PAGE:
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Old 05-29-2006, 11:50 AM   #41
Tom Brose
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Thanks for posting all that Bobbi, I hope no one here ever has to be in one of those situations. I have to say, here in DC there was recently a robbery turned homicide captured on the security camera (happened in a apt. building lobby). The victim was in a group that was suck up, and decided to fight- he was killed. Now, I still think that resistance may be the right option sometimes, but dint work for him. When i watched the video, i just was amazed at how easily he got his hands on the robber, but violated one of Jeffs principles. As the Victim and his friends tried to wrestle (no stikes kicks, bites etc), he moved his head right into the line of fire. Bang, dead. Sad, but a good illustration of several points.
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Old 05-30-2006, 10:44 AM   #42
Jim Aldridge
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Interesting discussion. I don't want to speak out of "both sides of my mouth" but...

Deadly force warrants deadly force. Buy a weapon. Get EXTENSIVE training. Practice, practice, practice. And apply the "American Express" theory of concealed carry (Don't leave home without it). If we view with contempt the idiot who brings a knife to a gunfight, what does it say about us when we discuss disarming techniques for two pages before even bringing up the issue of using weapons ourselves? Facing an aggressor with a knife, gun, stick, or other weapon? the answer is the same: Deploy your own weapon, get behind cover if feasible, and SHOOT HIM!

That being said, statistics show us that the majority of handgun encounters occur at "conversational" distances (roughly 3 feet) While some would argue that this is all the more reason to devote much of their training on dealing with armed attackers to disarming techniques I think that time would be better spent if some of you guys with the martial arts knowledge of kinesiology, body mechanics, leverage, etc. would develop a comprehensive approach to weapons retention and weapons deployment. Someone needs to train the masses how to answer the questions:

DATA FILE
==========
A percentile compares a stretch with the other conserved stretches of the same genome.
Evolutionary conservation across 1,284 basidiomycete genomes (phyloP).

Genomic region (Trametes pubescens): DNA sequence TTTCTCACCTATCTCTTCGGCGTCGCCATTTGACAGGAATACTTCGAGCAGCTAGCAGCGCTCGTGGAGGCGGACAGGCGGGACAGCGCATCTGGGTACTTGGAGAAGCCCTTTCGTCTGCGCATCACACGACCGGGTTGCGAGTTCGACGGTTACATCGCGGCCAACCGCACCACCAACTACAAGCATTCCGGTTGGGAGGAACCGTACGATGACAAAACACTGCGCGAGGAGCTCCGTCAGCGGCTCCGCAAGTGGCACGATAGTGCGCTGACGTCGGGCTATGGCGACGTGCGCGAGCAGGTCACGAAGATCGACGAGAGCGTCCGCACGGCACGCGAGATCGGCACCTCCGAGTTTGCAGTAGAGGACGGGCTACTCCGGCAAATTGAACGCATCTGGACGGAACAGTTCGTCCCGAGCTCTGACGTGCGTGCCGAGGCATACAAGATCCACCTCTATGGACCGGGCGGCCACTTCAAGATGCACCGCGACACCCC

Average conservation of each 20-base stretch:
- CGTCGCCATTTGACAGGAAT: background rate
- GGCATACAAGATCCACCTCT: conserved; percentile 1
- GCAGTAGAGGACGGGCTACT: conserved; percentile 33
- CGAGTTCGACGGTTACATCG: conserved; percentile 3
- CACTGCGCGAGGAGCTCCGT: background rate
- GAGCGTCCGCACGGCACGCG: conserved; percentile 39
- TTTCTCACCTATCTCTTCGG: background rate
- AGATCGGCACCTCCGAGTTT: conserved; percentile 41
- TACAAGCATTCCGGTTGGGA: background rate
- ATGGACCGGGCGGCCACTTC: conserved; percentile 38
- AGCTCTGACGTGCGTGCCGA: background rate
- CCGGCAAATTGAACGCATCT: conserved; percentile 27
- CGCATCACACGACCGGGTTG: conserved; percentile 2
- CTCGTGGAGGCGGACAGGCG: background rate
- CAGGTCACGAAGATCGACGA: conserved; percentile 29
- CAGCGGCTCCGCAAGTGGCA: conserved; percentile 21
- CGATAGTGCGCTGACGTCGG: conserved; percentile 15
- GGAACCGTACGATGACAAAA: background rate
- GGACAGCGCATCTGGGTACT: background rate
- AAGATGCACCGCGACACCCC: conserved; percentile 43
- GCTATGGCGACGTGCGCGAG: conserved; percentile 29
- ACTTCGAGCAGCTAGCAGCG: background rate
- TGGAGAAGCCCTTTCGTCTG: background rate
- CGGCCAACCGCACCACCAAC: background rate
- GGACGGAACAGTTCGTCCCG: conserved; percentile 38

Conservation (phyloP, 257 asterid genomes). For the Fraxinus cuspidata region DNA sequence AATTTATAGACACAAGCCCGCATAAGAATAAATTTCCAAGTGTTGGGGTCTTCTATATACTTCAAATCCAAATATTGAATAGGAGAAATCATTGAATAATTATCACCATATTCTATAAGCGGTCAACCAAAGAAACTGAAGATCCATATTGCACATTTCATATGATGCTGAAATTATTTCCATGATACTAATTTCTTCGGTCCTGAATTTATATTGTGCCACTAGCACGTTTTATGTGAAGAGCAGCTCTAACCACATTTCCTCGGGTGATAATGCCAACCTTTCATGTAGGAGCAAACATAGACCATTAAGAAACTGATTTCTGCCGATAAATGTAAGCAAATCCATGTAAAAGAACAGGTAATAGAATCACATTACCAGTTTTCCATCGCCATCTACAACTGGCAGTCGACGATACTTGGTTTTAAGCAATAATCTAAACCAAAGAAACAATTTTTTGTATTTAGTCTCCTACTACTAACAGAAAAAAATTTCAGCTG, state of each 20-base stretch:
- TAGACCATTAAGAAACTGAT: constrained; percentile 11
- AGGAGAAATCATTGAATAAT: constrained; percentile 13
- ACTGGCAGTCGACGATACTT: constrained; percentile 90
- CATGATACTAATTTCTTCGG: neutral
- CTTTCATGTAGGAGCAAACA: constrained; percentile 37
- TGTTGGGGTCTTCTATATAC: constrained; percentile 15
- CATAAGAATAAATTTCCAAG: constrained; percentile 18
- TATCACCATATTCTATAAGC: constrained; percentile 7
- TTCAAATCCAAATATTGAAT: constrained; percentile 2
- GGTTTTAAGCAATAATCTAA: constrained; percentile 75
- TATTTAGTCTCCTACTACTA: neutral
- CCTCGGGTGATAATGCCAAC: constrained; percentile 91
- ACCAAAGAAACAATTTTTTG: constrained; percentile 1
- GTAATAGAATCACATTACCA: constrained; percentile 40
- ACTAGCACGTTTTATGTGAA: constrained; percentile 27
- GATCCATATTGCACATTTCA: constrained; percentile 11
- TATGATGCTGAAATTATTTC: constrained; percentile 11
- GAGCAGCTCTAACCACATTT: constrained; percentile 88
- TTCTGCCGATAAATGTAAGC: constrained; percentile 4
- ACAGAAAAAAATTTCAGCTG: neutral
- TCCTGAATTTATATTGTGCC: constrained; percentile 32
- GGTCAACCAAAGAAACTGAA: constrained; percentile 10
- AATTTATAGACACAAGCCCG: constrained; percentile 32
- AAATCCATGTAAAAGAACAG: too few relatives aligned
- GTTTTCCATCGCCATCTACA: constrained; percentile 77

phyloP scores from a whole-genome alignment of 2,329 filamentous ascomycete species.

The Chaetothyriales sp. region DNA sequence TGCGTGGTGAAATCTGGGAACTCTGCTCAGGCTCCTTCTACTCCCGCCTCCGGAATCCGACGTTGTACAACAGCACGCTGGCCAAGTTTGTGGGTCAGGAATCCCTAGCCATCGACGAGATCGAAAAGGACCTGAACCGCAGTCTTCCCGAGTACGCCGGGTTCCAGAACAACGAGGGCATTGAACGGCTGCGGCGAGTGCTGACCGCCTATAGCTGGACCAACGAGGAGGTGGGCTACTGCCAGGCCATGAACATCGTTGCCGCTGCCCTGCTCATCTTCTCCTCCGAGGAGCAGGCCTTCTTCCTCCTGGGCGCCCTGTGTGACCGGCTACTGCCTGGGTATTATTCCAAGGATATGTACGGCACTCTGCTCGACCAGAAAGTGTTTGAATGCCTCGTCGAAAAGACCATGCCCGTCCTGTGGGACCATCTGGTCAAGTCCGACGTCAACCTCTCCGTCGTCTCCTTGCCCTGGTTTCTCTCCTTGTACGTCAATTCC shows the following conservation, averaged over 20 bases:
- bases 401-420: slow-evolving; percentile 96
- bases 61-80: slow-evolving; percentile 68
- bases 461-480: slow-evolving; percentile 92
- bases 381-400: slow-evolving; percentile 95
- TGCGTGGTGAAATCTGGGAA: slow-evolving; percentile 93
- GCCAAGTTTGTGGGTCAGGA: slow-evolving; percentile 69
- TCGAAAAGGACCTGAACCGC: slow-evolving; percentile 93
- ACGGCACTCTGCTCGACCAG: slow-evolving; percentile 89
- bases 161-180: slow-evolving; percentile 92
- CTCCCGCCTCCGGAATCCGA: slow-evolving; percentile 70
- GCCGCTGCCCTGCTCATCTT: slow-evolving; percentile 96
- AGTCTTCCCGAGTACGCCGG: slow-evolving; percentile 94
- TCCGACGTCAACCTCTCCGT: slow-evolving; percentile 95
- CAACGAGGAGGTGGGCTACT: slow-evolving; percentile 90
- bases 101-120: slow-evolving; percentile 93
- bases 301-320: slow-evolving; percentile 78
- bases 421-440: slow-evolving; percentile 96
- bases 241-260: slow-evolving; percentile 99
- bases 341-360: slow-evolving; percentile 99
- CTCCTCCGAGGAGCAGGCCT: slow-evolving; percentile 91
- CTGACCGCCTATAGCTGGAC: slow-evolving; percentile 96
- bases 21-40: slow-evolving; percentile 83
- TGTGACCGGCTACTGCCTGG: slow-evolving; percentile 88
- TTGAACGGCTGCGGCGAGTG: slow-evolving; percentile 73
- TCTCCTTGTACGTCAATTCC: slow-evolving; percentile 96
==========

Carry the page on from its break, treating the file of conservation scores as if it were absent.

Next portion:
How do get out of the line of fire quickly, deploy my own weapon, and return fire accurately when facing an armed attacker?

If someone grabs my weapon, how do I gain/maintain control of it and end the confrontation?

There are alot of guys out there that can shoot. There are alot of guys out there that can fight. Threre are very few guys out there who can bridge the problematic gap that exists between those two worlds, that area of "how do I fight for my weapon and with my weapon?" Grapplers are always conscious of guarding their throats against a choke and not giving their opponent a straight arm that he can arm bar. Has anyone (and it will have to be someone smarter than me) developed an approach for guarding your weapon while grappling? That is just one more part of that gap between hand to hand combat and gunfighting and THAT GAP is where I believe most people have an omission in their training.
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Old 05-30-2006, 03:36 PM   #43
Jeremy Jones
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Old 05-30-2006, 07:16 PM   #44
Mike Neill
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Former jarhead is attacked by a carload of robbers, including one with a shotgun. He disarms the would-be shooter. In the fight that followed, alone and armed only with a knife, he kills one hoodlum and critically wounds another.

It sounds unbelievable, so judge for yourself:
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Old 05-31-2006, 06:00 AM   #45
Mike Neill
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Old 05-31-2006, 03:10 PM   #46
Jeff Martin
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You have given a good description of military and LEO Krav Maga. The civilian version of Krav Maga was developed later for use by people who do not nec. have the option of carrying weapons.